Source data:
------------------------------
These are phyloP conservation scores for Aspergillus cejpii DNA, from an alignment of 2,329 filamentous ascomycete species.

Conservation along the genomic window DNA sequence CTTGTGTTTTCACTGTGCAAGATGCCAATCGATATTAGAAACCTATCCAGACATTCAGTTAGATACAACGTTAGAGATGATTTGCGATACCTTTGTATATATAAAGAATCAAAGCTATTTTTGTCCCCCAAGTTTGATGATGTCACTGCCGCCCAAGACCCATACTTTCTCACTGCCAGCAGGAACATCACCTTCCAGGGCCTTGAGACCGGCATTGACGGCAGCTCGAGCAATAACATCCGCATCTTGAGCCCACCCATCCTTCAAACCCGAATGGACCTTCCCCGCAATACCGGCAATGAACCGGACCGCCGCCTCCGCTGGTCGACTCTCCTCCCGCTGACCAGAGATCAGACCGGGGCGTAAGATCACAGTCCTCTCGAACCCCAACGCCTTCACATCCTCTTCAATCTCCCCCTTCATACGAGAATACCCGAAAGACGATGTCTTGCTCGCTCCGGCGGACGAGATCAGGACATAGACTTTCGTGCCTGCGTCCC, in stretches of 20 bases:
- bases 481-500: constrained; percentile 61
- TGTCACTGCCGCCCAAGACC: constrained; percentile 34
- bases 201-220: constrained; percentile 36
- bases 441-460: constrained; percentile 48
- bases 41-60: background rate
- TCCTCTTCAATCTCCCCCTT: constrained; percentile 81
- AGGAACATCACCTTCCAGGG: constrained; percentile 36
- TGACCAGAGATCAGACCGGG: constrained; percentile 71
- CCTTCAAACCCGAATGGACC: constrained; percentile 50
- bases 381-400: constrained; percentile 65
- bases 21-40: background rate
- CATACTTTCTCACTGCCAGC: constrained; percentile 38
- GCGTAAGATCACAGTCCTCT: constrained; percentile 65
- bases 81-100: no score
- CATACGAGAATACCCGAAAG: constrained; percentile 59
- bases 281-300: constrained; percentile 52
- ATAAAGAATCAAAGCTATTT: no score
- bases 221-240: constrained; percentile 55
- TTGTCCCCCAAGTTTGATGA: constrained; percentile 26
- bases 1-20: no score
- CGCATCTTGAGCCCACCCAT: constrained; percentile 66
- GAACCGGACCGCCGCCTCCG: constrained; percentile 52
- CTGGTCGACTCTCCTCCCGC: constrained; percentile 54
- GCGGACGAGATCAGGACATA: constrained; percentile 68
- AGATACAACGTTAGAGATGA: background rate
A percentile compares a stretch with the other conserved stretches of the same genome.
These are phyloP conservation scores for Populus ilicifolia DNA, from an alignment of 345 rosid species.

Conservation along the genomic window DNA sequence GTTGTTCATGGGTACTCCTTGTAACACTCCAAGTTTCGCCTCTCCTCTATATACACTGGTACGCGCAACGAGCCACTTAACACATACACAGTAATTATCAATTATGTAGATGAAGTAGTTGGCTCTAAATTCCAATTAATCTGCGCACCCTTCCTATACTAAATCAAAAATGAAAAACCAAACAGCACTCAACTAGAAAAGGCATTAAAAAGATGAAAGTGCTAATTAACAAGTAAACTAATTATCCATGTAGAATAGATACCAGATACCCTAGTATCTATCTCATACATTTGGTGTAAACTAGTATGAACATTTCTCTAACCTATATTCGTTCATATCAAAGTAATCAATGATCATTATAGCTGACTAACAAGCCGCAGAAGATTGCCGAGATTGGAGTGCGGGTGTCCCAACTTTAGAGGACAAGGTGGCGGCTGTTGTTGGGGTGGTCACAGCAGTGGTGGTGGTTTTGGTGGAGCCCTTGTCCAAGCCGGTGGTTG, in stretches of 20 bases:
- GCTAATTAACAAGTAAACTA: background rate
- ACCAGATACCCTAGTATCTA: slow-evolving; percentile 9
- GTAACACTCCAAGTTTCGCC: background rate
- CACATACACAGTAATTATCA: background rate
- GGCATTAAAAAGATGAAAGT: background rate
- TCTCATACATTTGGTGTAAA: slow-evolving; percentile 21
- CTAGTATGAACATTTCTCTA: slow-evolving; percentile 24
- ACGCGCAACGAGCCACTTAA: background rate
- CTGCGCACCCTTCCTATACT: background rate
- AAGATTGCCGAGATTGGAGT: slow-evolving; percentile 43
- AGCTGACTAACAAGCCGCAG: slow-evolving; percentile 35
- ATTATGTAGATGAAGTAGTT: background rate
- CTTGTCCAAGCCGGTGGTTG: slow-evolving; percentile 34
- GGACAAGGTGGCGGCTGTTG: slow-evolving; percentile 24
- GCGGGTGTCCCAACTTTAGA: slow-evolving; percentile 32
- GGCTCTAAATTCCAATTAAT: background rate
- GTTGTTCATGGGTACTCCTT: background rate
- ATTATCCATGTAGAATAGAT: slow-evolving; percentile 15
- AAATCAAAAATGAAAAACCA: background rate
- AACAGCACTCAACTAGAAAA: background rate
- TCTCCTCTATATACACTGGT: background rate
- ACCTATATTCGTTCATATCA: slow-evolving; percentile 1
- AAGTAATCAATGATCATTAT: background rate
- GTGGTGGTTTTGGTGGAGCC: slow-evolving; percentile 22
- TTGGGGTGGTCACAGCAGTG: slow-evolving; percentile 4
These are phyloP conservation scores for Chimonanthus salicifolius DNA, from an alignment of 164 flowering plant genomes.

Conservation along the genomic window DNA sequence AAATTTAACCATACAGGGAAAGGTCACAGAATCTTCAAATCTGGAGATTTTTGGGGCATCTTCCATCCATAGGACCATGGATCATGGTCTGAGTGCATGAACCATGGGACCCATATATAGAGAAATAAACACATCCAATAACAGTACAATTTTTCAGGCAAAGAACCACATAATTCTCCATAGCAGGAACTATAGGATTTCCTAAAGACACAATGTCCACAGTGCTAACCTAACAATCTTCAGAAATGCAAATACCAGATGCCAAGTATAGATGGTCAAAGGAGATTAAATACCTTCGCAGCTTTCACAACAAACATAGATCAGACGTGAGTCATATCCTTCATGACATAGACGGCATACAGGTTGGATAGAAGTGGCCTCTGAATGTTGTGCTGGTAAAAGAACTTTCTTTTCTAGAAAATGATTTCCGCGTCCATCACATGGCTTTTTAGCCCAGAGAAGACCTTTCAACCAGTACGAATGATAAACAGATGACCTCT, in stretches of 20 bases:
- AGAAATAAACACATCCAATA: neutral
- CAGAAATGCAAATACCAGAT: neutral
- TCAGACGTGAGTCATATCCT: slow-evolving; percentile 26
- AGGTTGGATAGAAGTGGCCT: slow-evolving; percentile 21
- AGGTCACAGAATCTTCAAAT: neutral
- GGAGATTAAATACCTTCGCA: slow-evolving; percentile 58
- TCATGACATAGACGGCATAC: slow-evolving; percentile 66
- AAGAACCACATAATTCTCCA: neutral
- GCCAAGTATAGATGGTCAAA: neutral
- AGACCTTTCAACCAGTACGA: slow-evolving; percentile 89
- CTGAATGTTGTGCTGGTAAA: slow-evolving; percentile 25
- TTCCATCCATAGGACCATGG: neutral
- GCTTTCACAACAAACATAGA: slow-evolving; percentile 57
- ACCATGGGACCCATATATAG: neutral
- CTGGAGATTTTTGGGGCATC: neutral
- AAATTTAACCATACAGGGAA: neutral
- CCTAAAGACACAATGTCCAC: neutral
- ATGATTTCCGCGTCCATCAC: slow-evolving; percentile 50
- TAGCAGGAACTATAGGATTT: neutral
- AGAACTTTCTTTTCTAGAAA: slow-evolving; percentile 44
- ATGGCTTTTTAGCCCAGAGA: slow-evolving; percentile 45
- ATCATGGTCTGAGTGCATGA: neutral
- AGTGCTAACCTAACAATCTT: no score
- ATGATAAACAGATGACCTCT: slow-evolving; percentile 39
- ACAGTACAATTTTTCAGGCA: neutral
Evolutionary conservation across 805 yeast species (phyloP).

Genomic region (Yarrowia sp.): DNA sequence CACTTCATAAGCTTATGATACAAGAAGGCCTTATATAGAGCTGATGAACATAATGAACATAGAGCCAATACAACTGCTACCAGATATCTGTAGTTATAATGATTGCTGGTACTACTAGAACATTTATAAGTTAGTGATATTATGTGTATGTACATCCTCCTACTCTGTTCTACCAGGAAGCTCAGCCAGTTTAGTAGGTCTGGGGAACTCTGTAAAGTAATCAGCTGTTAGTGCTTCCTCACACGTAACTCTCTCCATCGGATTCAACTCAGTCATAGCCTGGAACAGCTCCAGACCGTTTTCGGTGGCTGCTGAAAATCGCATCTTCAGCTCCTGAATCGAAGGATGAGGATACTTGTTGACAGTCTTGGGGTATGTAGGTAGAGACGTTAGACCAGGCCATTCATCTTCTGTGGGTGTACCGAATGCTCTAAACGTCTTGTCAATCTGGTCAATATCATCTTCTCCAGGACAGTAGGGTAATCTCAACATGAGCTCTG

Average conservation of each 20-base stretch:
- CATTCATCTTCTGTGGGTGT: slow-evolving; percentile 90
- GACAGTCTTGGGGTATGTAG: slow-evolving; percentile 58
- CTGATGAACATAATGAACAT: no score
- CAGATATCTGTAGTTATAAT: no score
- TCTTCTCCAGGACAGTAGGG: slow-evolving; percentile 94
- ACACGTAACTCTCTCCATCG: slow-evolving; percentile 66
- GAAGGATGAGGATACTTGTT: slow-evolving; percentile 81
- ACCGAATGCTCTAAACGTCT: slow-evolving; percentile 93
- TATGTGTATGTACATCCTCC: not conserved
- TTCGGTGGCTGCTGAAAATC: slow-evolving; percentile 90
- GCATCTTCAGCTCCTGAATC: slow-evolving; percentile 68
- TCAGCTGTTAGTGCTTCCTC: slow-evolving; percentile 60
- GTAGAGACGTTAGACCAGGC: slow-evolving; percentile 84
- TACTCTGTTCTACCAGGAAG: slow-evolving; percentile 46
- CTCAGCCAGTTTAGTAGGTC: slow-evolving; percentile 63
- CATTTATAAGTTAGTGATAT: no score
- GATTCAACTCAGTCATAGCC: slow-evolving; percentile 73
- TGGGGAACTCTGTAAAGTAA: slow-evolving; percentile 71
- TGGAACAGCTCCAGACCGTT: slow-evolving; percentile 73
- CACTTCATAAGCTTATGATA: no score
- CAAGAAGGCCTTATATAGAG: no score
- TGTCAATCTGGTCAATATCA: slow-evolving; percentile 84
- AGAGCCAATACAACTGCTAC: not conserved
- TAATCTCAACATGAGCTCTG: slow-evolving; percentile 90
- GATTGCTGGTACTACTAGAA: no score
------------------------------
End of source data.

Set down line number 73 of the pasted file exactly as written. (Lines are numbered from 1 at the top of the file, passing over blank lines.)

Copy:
- AAATTTAACCATACAGGGAA: neutral